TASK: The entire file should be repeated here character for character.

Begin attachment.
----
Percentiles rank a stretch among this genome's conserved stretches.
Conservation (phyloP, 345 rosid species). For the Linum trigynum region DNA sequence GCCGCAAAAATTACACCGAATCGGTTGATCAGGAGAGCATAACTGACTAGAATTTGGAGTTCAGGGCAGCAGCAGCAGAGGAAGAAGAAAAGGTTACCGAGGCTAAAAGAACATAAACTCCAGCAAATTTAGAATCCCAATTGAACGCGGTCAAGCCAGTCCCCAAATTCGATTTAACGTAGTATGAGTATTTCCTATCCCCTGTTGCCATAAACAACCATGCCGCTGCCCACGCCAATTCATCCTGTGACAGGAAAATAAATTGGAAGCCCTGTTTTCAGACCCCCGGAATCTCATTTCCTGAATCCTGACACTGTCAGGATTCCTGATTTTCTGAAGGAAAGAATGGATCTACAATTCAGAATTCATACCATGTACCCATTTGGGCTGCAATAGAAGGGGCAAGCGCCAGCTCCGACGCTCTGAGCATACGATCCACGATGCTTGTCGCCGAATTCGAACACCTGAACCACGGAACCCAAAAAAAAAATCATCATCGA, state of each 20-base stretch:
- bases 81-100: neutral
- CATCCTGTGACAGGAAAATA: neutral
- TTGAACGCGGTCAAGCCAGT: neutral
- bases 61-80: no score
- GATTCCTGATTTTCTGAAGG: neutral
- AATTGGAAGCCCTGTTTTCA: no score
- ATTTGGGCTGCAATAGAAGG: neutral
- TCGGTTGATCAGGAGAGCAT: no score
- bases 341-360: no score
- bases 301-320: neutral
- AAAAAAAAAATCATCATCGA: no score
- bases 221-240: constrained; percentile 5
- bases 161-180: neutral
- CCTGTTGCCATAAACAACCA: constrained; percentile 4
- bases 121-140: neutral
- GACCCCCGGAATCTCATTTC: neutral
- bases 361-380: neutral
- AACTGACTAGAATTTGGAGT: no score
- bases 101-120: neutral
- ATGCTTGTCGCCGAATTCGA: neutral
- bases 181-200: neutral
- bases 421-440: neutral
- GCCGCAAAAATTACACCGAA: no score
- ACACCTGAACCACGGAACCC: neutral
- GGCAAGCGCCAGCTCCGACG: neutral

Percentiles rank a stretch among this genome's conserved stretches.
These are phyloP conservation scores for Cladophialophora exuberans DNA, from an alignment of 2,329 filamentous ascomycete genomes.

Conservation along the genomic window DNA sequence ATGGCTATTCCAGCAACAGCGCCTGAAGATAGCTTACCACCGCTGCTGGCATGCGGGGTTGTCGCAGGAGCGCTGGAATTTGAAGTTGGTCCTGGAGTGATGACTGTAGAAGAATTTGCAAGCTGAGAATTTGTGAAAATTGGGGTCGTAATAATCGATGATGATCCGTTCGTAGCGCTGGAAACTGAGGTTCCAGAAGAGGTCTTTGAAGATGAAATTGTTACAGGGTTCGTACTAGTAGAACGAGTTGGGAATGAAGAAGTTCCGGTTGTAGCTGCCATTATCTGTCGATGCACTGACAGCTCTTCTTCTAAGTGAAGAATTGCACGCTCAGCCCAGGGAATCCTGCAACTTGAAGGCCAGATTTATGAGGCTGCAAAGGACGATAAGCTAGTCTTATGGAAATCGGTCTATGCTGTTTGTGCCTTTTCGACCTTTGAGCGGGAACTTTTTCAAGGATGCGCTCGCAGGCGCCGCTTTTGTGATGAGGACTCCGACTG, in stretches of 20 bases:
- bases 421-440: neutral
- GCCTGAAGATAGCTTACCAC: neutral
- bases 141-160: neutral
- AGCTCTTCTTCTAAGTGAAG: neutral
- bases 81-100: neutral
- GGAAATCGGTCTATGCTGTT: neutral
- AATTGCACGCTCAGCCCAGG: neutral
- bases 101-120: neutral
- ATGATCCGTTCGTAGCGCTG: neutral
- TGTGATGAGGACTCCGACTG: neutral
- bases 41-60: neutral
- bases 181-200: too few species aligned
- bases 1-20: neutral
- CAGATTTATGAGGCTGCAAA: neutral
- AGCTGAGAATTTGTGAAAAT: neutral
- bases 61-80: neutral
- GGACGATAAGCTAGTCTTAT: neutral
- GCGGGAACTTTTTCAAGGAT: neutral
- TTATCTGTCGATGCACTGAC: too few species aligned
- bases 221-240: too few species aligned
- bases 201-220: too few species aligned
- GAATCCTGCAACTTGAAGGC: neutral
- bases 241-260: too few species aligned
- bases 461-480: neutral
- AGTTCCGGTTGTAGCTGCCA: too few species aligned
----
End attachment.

Percentiles rank a stretch among this genome's conserved stretches.
Conservation (phyloP, 345 rosid species). For the Linum trigynum region DNA sequence GCCGCAAAAATTACACCGAATCGGTTGATCAGGAGAGCATAACTGACTAGAATTTGGAGTTCAGGGCAGCAGCAGCAGAGGAAGAAGAAAAGGTTACCGAGGCTAAAAGAACATAAACTCCAGCAAATTTAGAATCCCAATTGAACGCGGTCAAGCCAGTCCCCAAATTCGATTTAACGTAGTATGAGTATTTCCTATCCCCTGTTGCCATAAACAACCATGCCGCTGCCCACGCCAATTCATCCTGTGACAGGAAAATAAATTGGAAGCCCTGTTTTCAGACCCCCGGAATCTCATTTCCTGAATCCTGACACTGTCAGGATTCCTGATTTTCTGAAGGAAAGAATGGATCTACAATTCAGAATTCATACCATGTACCCATTTGGGCTGCAATAGAAGGGGCAAGCGCCAGCTCCGACGCTCTGAGCATACGATCCACGATGCTTGTCGCCGAATTCGAACACCTGAACCACGGAACCCAAAAAAAAAATCATCATCGA, state of each 20-base stretch:
- bases 81-100: neutral
- CATCCTGTGACAGGAAAATA: neutral
- TTGAACGCGGTCAAGCCAGT: neutral
- bases 61-80: no score
- GATTCCTGATTTTCTGAAGG: neutral
- AATTGGAAGCCCTGTTTTCA: no score
- ATTTGGGCTGCAATAGAAGG: neutral
- TCGGTTGATCAGGAGAGCAT: no score
- bases 341-360: no score
- bases 301-320: neutral
- AAAAAAAAAATCATCATCGA: no score
- bases 221-240: constrained; percentile 5
- bases 161-180: neutral
- CCTGTTGCCATAAACAACCA: constrained; percentile 4
- bases 121-140: neutral
- GACCCCCGGAATCTCATTTC: neutral
- bases 361-380: neutral
- AACTGACTAGAATTTGGAGT: no score
- bases 101-120: neutral
- ATGCTTGTCGCCGAATTCGA: neutral
- bases 181-200: neutral
- bases 421-440: neutral
- GCCGCAAAAATTACACCGAA: no score
- ACACCTGAACCACGGAACCC: neutral
- GGCAAGCGCCAGCTCCGACG: neutral

Percentiles rank a stretch among this genome's conserved stretches.
These are phyloP conservation scores for Cladophialophora exuberans DNA, from an alignment of 2,329 filamentous ascomycete genomes.

Conservation along the genomic window DNA sequence ATGGCTATTCCAGCAACAGCGCCTGAAGATAGCTTACCACCGCTGCTGGCATGCGGGGTTGTCGCAGGAGCGCTGGAATTTGAAGTTGGTCCTGGAGTGATGACTGTAGAAGAATTTGCAAGCTGAGAATTTGTGAAAATTGGGGTCGTAATAATCGATGATGATCCGTTCGTAGCGCTGGAAACTGAGGTTCCAGAAGAGGTCTTTGAAGATGAAATTGTTACAGGGTTCGTACTAGTAGAACGAGTTGGGAATGAAGAAGTTCCGGTTGTAGCTGCCATTATCTGTCGATGCACTGACAGCTCTTCTTCTAAGTGAAGAATTGCACGCTCAGCCCAGGGAATCCTGCAACTTGAAGGCCAGATTTATGAGGCTGCAAAGGACGATAAGCTAGTCTTATGGAAATCGGTCTATGCTGTTTGTGCCTTTTCGACCTTTGAGCGGGAACTTTTTCAAGGATGCGCTCGCAGGCGCCGCTTTTGTGATGAGGACTCCGACTG, in stretches of 20 bases:
- bases 421-440: neutral
- GCCTGAAGATAGCTTACCAC: neutral
- bases 141-160: neutral
- AGCTCTTCTTCTAAGTGAAG: neutral
- bases 81-100: neutral
- GGAAATCGGTCTATGCTGTT: neutral
- AATTGCACGCTCAGCCCAGG: neutral
- bases 101-120: neutral
- ATGATCCGTTCGTAGCGCTG: neutral
- TGTGATGAGGACTCCGACTG: neutral
- bases 41-60: neutral
- bases 181-200: too few species aligned
- bases 1-20: neutral
- CAGATTTATGAGGCTGCAAA: neutral
- AGCTGAGAATTTGTGAAAAT: neutral
- bases 61-80: neutral
- GGACGATAAGCTAGTCTTAT: neutral
- GCGGGAACTTTTTCAAGGAT: neutral
- TTATCTGTCGATGCACTGAC: too few species aligned
- bases 221-240: too few species aligned
- bases 201-220: too few species aligned
- GAATCCTGCAACTTGAAGGC: neutral
- bases 241-260: too few species aligned
- bases 461-480: neutral
- AGTTCCGGTTGTAGCTGCCA: too few species aligned